Thursday, March 27, 2014

THE PRICE • New Jewish Theatre

"The Price", one of Arthur Miller's last critically successful plays, burrows into the complicated family dynamics between two estranged brothers. Choices made long ago become the source of long-held hidden resentments and hard feelings. Hello, "Family Drama", right? This New Jewish Theatre production was the first time I'd seen it, and while it's nice to scratch an Arthur Miller play off of the list in my head, this presentation is a pretty fine example of why it was on the list in the first place.

Playing out in the attic of a Manhattan apartment, the first several moments are spent as Victor Franz, (Michael James Reed), a police sergeant who's been on the force for 28 years, nostalgically goes through the remnants of his family's past in the house that he and his brother grew up in. An old gramophone, a radio he built, his fencing foil and mask, his mother's harp, and stacks of old but quality furniture have been collecting 16 years worth of dust since his father passed away. The building is slated to be torn down, so the furniture's gotta go. Victor is soon joined by his wife Esther (Kelley Weber), and she's not shy about the fact that she wants to get the most money possible from the sale of the furniture -- hoping that Victor, three years past retirement, will finally be able to stop working.

Kelley Weber (Esther)
and Michael James Reed (Victor).
Photo credit: John Lamb
You get the feeling that Victor has been a source of disappointment for Esther. He and his brother Walter (Jerry Vogel) had dreams of becoming scientists, but while Walter went on to become a successful surgeon, Victor chose to join the police force and take care of his parents -- victims of the Depression, until their death, with Walter contributing a mere five dollars a month. Victor and Esther both harbor resentments towards Walter, but Victor still plans to split the proceeds from the sale of the furniture with him, even though Walter has repeatedly ignored his calls and messages.

Gregory Solomon (Bobby Miller), an 89 year old furniture dealer, arrives for an appraisal after making his way up to the attic. He takes his time surveying the goods, quite excited to be back in the game after semi-retiring a couple of years earlier. He shrewdly insists to Victor that he can't be emotional about used furniture, and they eventually settle on a price of $1,100. When Esther returns from a walk, and Walter arrives unexpectedly, they both think the price is too low. After a quick, awkward reacquaintance, Walter comes up with the idea of donating the furniture and making money on a huge tax deduction to give to his brother's family. Esther naturally loves the idea, but Victor's not too crazy about it. With Solomon stepping in trying to seal his deal, heated exchanges are traded back and forth between the brothers, and their choices, and the truth about their father's situation is made clear, and the illusions about what's kept them apart comes to light.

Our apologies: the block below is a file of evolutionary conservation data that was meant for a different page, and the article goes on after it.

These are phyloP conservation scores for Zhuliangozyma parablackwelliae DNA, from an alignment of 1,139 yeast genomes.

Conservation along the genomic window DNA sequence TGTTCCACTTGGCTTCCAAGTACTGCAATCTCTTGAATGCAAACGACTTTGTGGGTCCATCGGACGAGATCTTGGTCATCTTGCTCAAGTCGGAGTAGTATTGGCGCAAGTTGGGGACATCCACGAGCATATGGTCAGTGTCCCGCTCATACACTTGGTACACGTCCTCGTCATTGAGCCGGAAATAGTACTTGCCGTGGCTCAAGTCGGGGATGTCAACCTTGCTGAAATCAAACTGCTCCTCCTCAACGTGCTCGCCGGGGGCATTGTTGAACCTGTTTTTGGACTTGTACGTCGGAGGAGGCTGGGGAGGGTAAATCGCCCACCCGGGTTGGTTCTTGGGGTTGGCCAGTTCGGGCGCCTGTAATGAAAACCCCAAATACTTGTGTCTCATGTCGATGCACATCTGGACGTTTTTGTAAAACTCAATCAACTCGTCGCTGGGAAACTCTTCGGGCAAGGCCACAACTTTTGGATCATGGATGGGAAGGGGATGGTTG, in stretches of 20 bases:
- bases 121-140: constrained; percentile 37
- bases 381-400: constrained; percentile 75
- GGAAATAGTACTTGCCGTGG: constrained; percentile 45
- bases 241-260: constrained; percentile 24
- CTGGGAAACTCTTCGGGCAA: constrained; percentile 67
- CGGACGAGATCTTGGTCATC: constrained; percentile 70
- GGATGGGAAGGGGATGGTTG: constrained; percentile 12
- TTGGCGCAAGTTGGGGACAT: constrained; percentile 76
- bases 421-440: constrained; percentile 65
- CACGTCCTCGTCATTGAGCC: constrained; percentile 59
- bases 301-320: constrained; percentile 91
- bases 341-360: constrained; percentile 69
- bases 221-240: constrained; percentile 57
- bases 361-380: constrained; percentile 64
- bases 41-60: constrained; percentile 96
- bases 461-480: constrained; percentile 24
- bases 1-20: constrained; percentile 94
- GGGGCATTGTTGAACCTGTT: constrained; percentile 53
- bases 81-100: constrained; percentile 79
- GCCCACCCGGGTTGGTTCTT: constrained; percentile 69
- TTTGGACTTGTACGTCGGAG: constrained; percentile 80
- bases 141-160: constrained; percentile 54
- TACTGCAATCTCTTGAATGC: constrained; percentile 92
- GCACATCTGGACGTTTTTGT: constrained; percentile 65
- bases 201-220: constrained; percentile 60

Bobby Miller (Solomon) and Michael James Reed (Victor)
(Jerry Vogel in rear).
Photo credit: John Lamb
This 1968 play holds up incredibly well in the hands of director Bruce Longworth. The comedic moments, weighty silences and eruptions are all perfectly balanced and supported by a rock solid cast and resonant creative contributions. Reed's Victor takes his time in the first minutes, heightening our interest, maintaining it, and wearing his role comfortably along the range of emotions that Victor passes through during the course of the play. Weber paints a portrait of a woman who has been through her trials with her husband, but a warmth between them comes through honestly. Miller is perfectly cast as the counterweight to the evening's happenings, even making the act of eating a boiled egg that he produces from his pocket a joy to watch. Vogel, disarmingly likable, considering what we might expect, gives Walter the layers that hold the audience's attention whenever he speaks, filling in the blanks about what's been happening with him, and he plays well alongside Reed.

Jerry Vogel (Walter), Bobby Miller (Solomon)
and Michael James Reed (Victor).
Photo credit: John Lamb
Mark Wilson's incredible scenic design along with Jenny Smith's property design, offering an off kilter crowding of old furniture against wooden slates, lend an appropriate heaviness, with chairs even hung along the ceiling of the space. Michael Sullivan's lighting design sets everything off beautifully, with seamless sound and costume design by Zoe Sullivan and Michele Friedman Siler.

The chance to sink your teeth into this production shouldn't be missed. I mean, it's Arthur Miller! Go see it.


Written by Arthur Miller
Directed by Bruce Longworth
Marvin & Harlene Wool Studio, 2 Millstone Campus Drive Creve Coeur
through April 6 | tickets: $35 - $39
Performances Wednesdays and Thursdays at 7:30pm, Saturdays at 8pm, Sundays at 2pm & 7:30pm, Sunday the 6th at 2pm

Bobby Miller* (Solomon), Michael James Reed* (Victor), Jerry Vogel* (Walter) and Kelley Weber (Esther).
* Member Actors' Equity Association

Scenic design by Mark Wilson; lighting design by Michael Sullivan; costume design by Michele Friedman Siler; sound design by Zoe Sullivan; property design by Jenny Smith; stage manager, Kate Koch.

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